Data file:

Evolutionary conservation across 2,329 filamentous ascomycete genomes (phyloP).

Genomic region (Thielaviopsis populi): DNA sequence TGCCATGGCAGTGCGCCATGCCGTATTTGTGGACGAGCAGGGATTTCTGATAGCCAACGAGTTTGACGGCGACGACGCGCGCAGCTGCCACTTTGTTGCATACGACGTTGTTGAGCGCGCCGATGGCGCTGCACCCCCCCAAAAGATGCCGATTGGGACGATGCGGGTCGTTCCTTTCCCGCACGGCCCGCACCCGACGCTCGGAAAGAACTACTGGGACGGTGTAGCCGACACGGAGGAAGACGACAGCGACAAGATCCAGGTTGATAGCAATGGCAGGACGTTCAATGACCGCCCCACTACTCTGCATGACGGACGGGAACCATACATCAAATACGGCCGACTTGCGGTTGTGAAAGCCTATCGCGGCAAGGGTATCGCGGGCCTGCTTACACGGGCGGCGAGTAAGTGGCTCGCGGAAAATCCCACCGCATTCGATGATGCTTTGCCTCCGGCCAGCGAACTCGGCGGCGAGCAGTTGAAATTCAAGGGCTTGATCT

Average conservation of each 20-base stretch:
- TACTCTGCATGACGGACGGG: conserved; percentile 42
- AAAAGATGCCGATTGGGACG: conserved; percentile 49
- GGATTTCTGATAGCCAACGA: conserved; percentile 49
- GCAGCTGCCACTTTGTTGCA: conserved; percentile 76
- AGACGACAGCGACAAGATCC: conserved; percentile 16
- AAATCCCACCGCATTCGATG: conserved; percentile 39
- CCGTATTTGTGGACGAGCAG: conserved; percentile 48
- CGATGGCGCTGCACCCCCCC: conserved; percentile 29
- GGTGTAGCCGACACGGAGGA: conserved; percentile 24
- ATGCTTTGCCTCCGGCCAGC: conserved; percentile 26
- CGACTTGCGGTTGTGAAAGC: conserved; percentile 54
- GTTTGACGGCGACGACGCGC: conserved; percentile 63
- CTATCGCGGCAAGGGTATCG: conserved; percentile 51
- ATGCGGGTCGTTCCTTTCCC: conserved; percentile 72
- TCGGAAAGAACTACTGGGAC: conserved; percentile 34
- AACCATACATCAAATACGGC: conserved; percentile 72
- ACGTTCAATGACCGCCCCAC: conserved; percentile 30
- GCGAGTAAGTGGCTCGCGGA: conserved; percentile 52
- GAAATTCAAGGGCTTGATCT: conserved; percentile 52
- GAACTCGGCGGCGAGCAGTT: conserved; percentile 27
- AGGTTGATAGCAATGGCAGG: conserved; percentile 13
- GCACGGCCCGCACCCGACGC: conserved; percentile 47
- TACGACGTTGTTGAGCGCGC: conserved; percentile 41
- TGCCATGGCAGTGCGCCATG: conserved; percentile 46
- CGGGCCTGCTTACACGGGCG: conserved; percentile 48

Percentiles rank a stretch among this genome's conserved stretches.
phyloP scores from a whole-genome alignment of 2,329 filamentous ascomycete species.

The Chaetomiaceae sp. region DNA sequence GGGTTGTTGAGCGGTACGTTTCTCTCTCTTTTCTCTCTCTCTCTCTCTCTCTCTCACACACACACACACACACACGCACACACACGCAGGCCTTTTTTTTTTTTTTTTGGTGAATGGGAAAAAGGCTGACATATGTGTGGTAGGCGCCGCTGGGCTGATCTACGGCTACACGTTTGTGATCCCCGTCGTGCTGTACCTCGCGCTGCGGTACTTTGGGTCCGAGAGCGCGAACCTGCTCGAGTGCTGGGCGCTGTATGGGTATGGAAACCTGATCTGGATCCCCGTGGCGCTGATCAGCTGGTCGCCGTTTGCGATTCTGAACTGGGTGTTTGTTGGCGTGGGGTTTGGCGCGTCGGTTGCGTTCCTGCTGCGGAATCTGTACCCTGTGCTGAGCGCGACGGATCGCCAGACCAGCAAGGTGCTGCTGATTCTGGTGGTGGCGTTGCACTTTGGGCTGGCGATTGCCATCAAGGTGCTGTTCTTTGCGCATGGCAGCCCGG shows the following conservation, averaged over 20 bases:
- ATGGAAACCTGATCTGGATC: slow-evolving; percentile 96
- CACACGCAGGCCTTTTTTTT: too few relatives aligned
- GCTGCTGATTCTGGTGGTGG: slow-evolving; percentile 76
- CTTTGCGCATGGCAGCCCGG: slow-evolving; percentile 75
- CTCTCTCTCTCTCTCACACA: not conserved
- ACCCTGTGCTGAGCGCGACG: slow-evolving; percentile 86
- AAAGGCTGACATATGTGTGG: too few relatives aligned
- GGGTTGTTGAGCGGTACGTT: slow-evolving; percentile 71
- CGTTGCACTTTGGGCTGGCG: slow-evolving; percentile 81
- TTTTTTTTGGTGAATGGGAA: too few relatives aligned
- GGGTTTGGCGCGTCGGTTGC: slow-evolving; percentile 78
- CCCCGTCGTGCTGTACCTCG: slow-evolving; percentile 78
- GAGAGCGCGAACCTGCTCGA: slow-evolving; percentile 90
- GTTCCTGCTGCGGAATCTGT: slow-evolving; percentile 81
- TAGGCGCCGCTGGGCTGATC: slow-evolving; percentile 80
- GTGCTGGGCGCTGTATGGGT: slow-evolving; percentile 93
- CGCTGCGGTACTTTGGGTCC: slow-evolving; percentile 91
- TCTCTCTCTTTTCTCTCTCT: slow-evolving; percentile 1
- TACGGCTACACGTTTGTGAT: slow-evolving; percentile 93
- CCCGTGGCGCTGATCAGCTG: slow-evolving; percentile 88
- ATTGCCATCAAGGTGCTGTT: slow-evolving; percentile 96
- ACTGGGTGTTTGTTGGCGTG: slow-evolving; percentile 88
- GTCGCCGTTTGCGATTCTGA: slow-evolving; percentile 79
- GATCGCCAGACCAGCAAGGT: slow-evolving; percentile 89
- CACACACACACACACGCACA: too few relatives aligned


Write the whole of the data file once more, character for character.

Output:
Evolutionary conservation across 2,329 filamentous ascomycete genomes (phyloP).

Genomic region (Thielaviopsis populi): DNA sequence TGCCATGGCAGTGCGCCATGCCGTATTTGTGGACGAGCAGGGATTTCTGATAGCCAACGAGTTTGACGGCGACGACGCGCGCAGCTGCCACTTTGTTGCATACGACGTTGTTGAGCGCGCCGATGGCGCTGCACCCCCCCAAAAGATGCCGATTGGGACGATGCGGGTCGTTCCTTTCCCGCACGGCCCGCACCCGACGCTCGGAAAGAACTACTGGGACGGTGTAGCCGACACGGAGGAAGACGACAGCGACAAGATCCAGGTTGATAGCAATGGCAGGACGTTCAATGACCGCCCCACTACTCTGCATGACGGACGGGAACCATACATCAAATACGGCCGACTTGCGGTTGTGAAAGCCTATCGCGGCAAGGGTATCGCGGGCCTGCTTACACGGGCGGCGAGTAAGTGGCTCGCGGAAAATCCCACCGCATTCGATGATGCTTTGCCTCCGGCCAGCGAACTCGGCGGCGAGCAGTTGAAATTCAAGGGCTTGATCT

Average conservation of each 20-base stretch:
- TACTCTGCATGACGGACGGG: conserved; percentile 42
- AAAAGATGCCGATTGGGACG: conserved; percentile 49
- GGATTTCTGATAGCCAACGA: conserved; percentile 49
- GCAGCTGCCACTTTGTTGCA: conserved; percentile 76
- AGACGACAGCGACAAGATCC: conserved; percentile 16
- AAATCCCACCGCATTCGATG: conserved; percentile 39
- CCGTATTTGTGGACGAGCAG: conserved; percentile 48
- CGATGGCGCTGCACCCCCCC: conserved; percentile 29
- GGTGTAGCCGACACGGAGGA: conserved; percentile 24
- ATGCTTTGCCTCCGGCCAGC: conserved; percentile 26
- CGACTTGCGGTTGTGAAAGC: conserved; percentile 54
- GTTTGACGGCGACGACGCGC: conserved; percentile 63
- CTATCGCGGCAAGGGTATCG: conserved; percentile 51
- ATGCGGGTCGTTCCTTTCCC: conserved; percentile 72
- TCGGAAAGAACTACTGGGAC: conserved; percentile 34
- AACCATACATCAAATACGGC: conserved; percentile 72
- ACGTTCAATGACCGCCCCAC: conserved; percentile 30
- GCGAGTAAGTGGCTCGCGGA: conserved; percentile 52
- GAAATTCAAGGGCTTGATCT: conserved; percentile 52
- GAACTCGGCGGCGAGCAGTT: conserved; percentile 27
- AGGTTGATAGCAATGGCAGG: conserved; percentile 13
- GCACGGCCCGCACCCGACGC: conserved; percentile 47
- TACGACGTTGTTGAGCGCGC: conserved; percentile 41
- TGCCATGGCAGTGCGCCATG: conserved; percentile 46
- CGGGCCTGCTTACACGGGCG: conserved; percentile 48

Percentiles rank a stretch among this genome's conserved stretches.
phyloP scores from a whole-genome alignment of 2,329 filamentous ascomycete species.

The Chaetomiaceae sp. region DNA sequence GGGTTGTTGAGCGGTACGTTTCTCTCTCTTTTCTCTCTCTCTCTCTCTCTCTCTCACACACACACACACACACACGCACACACACGCAGGCCTTTTTTTTTTTTTTTTGGTGAATGGGAAAAAGGCTGACATATGTGTGGTAGGCGCCGCTGGGCTGATCTACGGCTACACGTTTGTGATCCCCGTCGTGCTGTACCTCGCGCTGCGGTACTTTGGGTCCGAGAGCGCGAACCTGCTCGAGTGCTGGGCGCTGTATGGGTATGGAAACCTGATCTGGATCCCCGTGGCGCTGATCAGCTGGTCGCCGTTTGCGATTCTGAACTGGGTGTTTGTTGGCGTGGGGTTTGGCGCGTCGGTTGCGTTCCTGCTGCGGAATCTGTACCCTGTGCTGAGCGCGACGGATCGCCAGACCAGCAAGGTGCTGCTGATTCTGGTGGTGGCGTTGCACTTTGGGCTGGCGATTGCCATCAAGGTGCTGTTCTTTGCGCATGGCAGCCCGG shows the following conservation, averaged over 20 bases:
- ATGGAAACCTGATCTGGATC: slow-evolving; percentile 96
- CACACGCAGGCCTTTTTTTT: too few relatives aligned
- GCTGCTGATTCTGGTGGTGG: slow-evolving; percentile 76
- CTTTGCGCATGGCAGCCCGG: slow-evolving; percentile 75
- CTCTCTCTCTCTCTCACACA: not conserved
- ACCCTGTGCTGAGCGCGACG: slow-evolving; percentile 86
- AAAGGCTGACATATGTGTGG: too few relatives aligned
- GGGTTGTTGAGCGGTACGTT: slow-evolving; percentile 71
- CGTTGCACTTTGGGCTGGCG: slow-evolving; percentile 81
- TTTTTTTTGGTGAATGGGAA: too few relatives aligned
- GGGTTTGGCGCGTCGGTTGC: slow-evolving; percentile 78
- CCCCGTCGTGCTGTACCTCG: slow-evolving; percentile 78
- GAGAGCGCGAACCTGCTCGA: slow-evolving; percentile 90
- GTTCCTGCTGCGGAATCTGT: slow-evolving; percentile 81
- TAGGCGCCGCTGGGCTGATC: slow-evolving; percentile 80
- GTGCTGGGCGCTGTATGGGT: slow-evolving; percentile 93
- CGCTGCGGTACTTTGGGTCC: slow-evolving; percentile 91
- TCTCTCTCTTTTCTCTCTCT: slow-evolving; percentile 1
- TACGGCTACACGTTTGTGAT: slow-evolving; percentile 93
- CCCGTGGCGCTGATCAGCTG: slow-evolving; percentile 88
- ATTGCCATCAAGGTGCTGTT: slow-evolving; percentile 96
- ACTGGGTGTTTGTTGGCGTG: slow-evolving; percentile 88
- GTCGCCGTTTGCGATTCTGA: slow-evolving; percentile 79
- GATCGCCAGACCAGCAAGGT: slow-evolving; percentile 89
- CACACACACACACACGCACA: too few relatives aligned